10 Things I Do Not Own (and Yet Still Manage to Be a Woman)
1. Razors. Or Nair. Or wax. Or any form of depilatory.
2. Bathroom scale. (We do, however, own a kitchen scale. The Man uses it to bake bread.)
3. Wrinkle cream. Or cellulite cream. Or “age-defying” anything.
4. Underwire bra. (I was going to say “bra” at all, but I do technically own a couple soft/sports bras. I just never wear them, unless all my tanks are dirty. And sometimes, even when all my tanks are dirty? I don’t wear anything under my shirt at all.)
4.5 Matching bra and underwear set. Or anything that could be called “lingerie”.
5. Diet books. Or weight-loss cook books. Or calorie lists. Or anything from Weight Watchers.
6. High heels. (After shopping for this year’s Halloween, I do now own a pair. Since my Halloween party plans fell through, however, I have yet to wear them outside the house. Or in the house, except for ten minutes the day I bought them.)
6. Pantyhose/tights. (Though at 5’10″ and 300 pounds I likely couldn’t find any to fit me even if I tried.)
7. Hair spray. Or gel. Or mousse.1 Or a blow dryer. Or curling iron. Or flat iron. Or any hair-related appliance more complicated than a brush. (Though I do own two of those, and a comb.)
8. Purse. (When I say this, people ask me where I keep my Stuff, to which I reply, what stuff? so: )
8.5: Stuff. (I do own a knitting bag, though. Which holds all of my knitting stuff. And, since women’s clothing manufacturers decided Women Don’t Need Pockets, not even in comfy unstylish jeans, for fuck’s sake, it also holds my wallet. Except for when it doesn’t.)
9. Diamond ring, earring, necklace, bracelet…
9.5 Ear piercings in which one might wear diamond earrings (or not). Or, technically I did, for about six months when I was 20. Now I have tiny pin-point scars.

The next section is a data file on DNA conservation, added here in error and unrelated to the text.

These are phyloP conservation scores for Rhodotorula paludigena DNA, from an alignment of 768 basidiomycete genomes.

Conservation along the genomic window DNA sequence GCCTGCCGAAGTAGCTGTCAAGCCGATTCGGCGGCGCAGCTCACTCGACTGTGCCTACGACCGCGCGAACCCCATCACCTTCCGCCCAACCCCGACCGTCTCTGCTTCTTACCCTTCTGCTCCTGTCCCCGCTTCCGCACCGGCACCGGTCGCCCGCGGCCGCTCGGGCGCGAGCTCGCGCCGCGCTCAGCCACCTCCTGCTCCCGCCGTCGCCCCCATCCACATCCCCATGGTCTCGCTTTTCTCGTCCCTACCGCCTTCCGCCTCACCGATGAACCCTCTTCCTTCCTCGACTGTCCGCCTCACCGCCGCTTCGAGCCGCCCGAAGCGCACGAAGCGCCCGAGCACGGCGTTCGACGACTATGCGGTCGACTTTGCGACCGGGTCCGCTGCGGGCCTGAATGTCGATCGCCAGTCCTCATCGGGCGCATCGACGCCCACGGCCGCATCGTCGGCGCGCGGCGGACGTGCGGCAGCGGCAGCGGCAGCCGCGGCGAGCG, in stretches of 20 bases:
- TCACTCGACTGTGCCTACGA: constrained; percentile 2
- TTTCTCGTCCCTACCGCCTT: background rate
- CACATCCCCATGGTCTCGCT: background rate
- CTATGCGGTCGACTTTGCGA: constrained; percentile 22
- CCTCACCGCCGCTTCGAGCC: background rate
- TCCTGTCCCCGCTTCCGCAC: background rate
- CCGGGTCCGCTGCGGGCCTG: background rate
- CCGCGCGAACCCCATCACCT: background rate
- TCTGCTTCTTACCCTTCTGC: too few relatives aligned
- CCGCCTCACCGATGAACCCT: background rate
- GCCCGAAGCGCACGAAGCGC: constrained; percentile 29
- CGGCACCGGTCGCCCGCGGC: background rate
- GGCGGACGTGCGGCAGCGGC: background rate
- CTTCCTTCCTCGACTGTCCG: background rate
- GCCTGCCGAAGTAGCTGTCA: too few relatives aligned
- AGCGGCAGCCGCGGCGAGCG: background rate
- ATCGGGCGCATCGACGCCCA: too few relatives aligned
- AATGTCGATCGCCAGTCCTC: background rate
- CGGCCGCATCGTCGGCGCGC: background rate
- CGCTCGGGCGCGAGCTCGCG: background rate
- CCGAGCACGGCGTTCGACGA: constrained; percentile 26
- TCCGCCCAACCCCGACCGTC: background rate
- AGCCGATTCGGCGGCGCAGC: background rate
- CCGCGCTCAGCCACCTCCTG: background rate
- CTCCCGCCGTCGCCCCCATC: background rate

10. Anything that has ever been declared “this season’s must have”. Ever. Not even was-declared-so-five-years-before-I-bought-it, as far as I know.
And yet, somehow, I am still a woman.
5 Things I Do Own (and Yet Still Manage to Advocate for Gender Equality)
1. Makeup that costs more than $25 for one bottle. (Though I must confess, I’ve worn it all of twice. But that has far more to do with laziness than lack of slightly-more-often desire.)
2. A dress. More than one!
3. Knitting supplies. Lots of knitting supplies. Which I use to make things. For other people. Even for men.
4. High heels. (And I’m so looking for someplace to wear them. Any suggestions?)
5. A corset. (I used to have a strapless suede bustier, but the dang cat puked on it, and it was never the same.)
And yet, somehow, I am still feminist2 and advocate for gender equality.
The thing is, stereotypes are shit. If you don’t want to shave your legs or armpits or anywhere else, don’t. If you want to wax your genitals, go for it (though, um, OW?). If you don’t particularly want to go along with societally-imposed gender roles, but can’t afford the spoons or loss of social capital or risk to your job or the custody of your children or your life (especially if the gender assigned to you is not your gender, and especially if your gender is not even recognized by wider culture), then you have my sympathy and my solidarity in working to expand the options available to you.
You aren’t not-your-gender because you say “no thanks” to things society says your gender is supposed to own or do, and you aren’t not-a-gender-activist because you say “yes please” (or “fuck it, fine”) to any of those things either. It’s well and good to have conversations about the pressures people3 are under to conform to gender expectations, but if the end result of the conversation is not an increase in the options available and in acceptance for diversity in choices, then we’re doing something wrong.
So, if it’s your thing, shave your legs, skip your pits, buzz your hair, put on a slinky strappy dress and comfy flat shoes — and come dance with me.4
- Or, for that matter, shampoo. Baking soda/apple cider vinegar. Look it up. ↩
- An adjective meaning “acts mostly in accord with the radical idea that women are people.” ↩
- Both women and men — not to mention the pressure for everyone to neatly fall into the limited categories of “woman” or “man”. ↩
- Or invite me over for D&D. I could go either way. ↩